Kansas City’s streetcars probably won’t get here by late September as once promised, and that’s a problem.
Boosters of the streetcar system made a mistake by not telling the public earlier about the delayed delivery of the four vehicles that will carry passengers on the two-mile line.
In turn, that has harmed the credibility of City Hall and the Kansas City Streetcar Authority, especially with the people who derisively refer to the “toy train” project. Officials had plenty of opportunities — in weekly updates and public meetings — to discuss the reasons the contractor in New York was behind schedule.
Officials must continue pushing the vehicle manufacturer, CAF USA Inc., to finish the cars as soon as possible so months of required testing on local tracks can begin.
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Streetcar supporters deflect the criticism by accurately noting much of the project they can control is on schedule and on budget. The tracks have been built from the River Market to Union Station, and the overhead electrical wiring should be done in a few months.
One more key point: The $18 million worth of streetcars eventually will get here — possibly by late 2015 — and the system will be up and running sometime in 2016. Whether that’s before or after the artificial deadline of the Big 12 Conference men’s basketball tournament in March isn’t that essential. A few years from now, this incident could wind up as a minor blip on a $100 million project’s time line.
The streetcar system is important, because it should help build a more vibrant downtown while moving passengers around the area and attracting, as it already has, economic development such as hotels, office buildings and thousands of new housing units.
Those are all positive points that make the decision by city and streetcar officials to not disclose the truth about the delayed vehicles even more irritating, especially when the project is part of a long episode in confidence building.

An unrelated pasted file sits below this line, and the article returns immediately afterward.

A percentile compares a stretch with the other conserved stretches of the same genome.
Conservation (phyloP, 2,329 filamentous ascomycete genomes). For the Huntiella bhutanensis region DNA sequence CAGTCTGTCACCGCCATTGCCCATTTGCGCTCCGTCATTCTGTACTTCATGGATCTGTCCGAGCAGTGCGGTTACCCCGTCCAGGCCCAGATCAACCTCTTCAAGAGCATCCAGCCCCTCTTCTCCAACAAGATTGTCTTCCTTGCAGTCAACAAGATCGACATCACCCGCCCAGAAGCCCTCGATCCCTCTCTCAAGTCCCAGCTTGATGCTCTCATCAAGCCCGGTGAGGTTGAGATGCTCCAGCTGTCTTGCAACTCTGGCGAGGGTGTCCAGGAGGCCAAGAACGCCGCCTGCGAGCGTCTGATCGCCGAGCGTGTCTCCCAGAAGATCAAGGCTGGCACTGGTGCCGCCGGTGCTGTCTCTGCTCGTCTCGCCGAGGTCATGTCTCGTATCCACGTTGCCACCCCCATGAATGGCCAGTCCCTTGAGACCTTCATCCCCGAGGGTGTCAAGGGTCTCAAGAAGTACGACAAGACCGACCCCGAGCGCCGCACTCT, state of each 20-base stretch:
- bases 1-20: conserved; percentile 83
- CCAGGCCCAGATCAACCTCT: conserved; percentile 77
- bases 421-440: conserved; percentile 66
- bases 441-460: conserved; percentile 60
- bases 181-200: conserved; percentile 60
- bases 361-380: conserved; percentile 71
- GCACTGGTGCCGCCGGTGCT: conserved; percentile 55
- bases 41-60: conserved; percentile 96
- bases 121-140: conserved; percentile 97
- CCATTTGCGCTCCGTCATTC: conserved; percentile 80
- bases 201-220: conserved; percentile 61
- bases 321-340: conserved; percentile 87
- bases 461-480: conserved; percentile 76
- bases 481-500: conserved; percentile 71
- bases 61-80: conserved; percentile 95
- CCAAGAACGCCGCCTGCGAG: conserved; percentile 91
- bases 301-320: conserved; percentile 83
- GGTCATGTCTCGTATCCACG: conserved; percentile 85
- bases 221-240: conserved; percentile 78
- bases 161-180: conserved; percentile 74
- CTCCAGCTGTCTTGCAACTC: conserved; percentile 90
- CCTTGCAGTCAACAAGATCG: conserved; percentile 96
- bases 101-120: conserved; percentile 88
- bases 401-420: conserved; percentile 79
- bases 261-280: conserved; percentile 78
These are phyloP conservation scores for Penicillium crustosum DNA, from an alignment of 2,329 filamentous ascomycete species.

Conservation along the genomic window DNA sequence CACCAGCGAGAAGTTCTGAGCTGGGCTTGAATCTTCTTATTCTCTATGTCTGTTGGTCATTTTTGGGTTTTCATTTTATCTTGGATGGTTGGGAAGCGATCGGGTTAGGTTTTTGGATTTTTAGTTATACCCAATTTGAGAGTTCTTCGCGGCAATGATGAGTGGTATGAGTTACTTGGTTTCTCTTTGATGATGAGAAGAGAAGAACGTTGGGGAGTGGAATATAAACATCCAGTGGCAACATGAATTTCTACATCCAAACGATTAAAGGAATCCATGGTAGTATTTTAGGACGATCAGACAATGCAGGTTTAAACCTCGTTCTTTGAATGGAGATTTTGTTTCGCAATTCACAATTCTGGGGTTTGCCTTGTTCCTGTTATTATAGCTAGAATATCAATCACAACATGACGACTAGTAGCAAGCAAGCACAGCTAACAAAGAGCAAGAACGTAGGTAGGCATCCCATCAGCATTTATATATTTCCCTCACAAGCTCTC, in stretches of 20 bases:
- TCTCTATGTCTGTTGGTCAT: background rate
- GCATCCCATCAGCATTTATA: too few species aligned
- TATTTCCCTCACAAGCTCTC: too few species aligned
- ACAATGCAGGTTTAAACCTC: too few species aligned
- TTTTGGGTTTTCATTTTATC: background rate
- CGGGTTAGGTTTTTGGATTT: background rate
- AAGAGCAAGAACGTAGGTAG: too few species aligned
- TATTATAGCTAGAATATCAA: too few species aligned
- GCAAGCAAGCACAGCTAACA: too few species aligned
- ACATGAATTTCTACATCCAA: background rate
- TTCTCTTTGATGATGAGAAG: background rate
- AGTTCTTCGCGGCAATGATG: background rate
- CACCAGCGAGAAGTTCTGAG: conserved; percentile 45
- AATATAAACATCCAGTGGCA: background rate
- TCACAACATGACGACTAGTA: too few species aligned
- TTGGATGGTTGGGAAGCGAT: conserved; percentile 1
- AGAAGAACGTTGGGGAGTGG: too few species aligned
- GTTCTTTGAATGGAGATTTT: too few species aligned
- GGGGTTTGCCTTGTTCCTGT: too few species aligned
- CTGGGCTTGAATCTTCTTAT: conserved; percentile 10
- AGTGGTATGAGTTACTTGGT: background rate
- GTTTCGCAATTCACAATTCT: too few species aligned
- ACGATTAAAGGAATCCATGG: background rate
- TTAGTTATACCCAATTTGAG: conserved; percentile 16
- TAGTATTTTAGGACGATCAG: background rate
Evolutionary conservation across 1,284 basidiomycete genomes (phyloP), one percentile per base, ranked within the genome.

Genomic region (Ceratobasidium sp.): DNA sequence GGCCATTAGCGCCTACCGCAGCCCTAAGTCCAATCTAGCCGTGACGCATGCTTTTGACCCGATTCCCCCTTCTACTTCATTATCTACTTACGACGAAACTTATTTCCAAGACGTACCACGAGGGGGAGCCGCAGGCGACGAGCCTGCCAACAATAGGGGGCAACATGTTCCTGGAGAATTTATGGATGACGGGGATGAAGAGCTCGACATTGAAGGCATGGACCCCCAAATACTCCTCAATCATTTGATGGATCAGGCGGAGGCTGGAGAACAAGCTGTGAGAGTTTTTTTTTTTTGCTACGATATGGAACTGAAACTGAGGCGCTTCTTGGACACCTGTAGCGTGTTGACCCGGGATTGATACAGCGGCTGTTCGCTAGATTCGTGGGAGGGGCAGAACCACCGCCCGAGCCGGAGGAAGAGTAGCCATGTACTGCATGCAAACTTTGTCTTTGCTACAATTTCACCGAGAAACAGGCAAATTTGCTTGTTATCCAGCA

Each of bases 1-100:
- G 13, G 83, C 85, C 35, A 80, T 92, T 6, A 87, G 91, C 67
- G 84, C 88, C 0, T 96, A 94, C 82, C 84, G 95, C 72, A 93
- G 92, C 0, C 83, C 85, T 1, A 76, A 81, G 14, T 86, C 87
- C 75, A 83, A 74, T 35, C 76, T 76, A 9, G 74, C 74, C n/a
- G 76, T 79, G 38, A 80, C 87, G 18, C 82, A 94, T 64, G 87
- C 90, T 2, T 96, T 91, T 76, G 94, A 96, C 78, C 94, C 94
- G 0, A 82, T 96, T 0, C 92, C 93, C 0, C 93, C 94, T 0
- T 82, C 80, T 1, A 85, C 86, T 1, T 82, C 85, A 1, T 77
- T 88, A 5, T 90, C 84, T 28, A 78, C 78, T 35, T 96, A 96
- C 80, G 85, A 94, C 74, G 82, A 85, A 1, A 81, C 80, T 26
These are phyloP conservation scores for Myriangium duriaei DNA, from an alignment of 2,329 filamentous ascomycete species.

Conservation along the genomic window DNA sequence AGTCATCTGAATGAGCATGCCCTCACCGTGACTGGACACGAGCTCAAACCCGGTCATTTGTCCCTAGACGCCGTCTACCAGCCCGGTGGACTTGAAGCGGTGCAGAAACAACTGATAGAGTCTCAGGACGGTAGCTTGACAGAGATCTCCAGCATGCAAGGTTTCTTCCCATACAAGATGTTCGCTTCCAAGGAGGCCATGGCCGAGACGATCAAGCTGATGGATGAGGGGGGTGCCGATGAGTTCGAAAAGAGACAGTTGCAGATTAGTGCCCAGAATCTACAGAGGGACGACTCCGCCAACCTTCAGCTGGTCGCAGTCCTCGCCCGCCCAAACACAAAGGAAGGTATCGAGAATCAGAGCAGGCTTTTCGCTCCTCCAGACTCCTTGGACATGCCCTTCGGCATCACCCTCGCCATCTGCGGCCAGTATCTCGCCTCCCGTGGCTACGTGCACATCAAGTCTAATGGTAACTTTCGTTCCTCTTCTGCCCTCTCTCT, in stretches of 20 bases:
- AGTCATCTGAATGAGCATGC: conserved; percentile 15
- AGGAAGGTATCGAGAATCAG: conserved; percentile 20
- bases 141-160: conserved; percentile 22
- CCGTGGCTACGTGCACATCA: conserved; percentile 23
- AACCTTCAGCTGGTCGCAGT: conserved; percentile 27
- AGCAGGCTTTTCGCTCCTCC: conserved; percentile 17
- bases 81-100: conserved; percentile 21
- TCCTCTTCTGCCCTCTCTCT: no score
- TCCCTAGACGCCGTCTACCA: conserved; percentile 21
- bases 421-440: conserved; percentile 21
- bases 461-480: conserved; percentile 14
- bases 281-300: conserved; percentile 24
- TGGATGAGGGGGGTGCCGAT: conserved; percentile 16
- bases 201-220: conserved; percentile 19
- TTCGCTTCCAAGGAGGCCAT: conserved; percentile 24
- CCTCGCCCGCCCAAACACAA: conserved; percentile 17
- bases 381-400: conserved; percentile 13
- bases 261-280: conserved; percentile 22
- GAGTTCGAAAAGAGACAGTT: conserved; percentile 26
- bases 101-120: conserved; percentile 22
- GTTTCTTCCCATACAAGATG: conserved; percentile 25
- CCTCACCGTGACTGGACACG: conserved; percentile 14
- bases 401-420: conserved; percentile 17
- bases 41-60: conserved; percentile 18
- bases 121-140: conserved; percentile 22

It started three years ago, when supporters persuaded enough downtown property owners to tax themselves to help pay for the system. The story has continued as the tracks were laid, some businesses got upset over construction in front of their properties, and Mayor Sly James and other backers celebrated the streetcar line’s progress at events this summer.
A detour occurred in 2014, when streetcar proponents tried to get funds to extend the system south toward the Country Club Plaza as well as into the East Side. Voters rejected that plan.
Now, it’s common wisdom that future expansion proposals will depend a great deal on how well the initial system works once it begins operating.
If passengers fill the vehicles every day — and especially if economic development deals continue to ramp up near the downtown line — voters in other parts of Kansas City could be more than willing to support a bigger system.
But if the promised downtown development fizzles out, or if few people climb aboard the streetcars, an early extension could be off the table.
That brings us back to the delayed vehicle delivery. City and streetcar authority officials need to build all the public confidence they can in their ability to push this crucial project toward a successful, cost-effective, on-time completion.
That includes not only holding celebratory block parties, but also quickly leveling with Kansas Citians when problems pop up.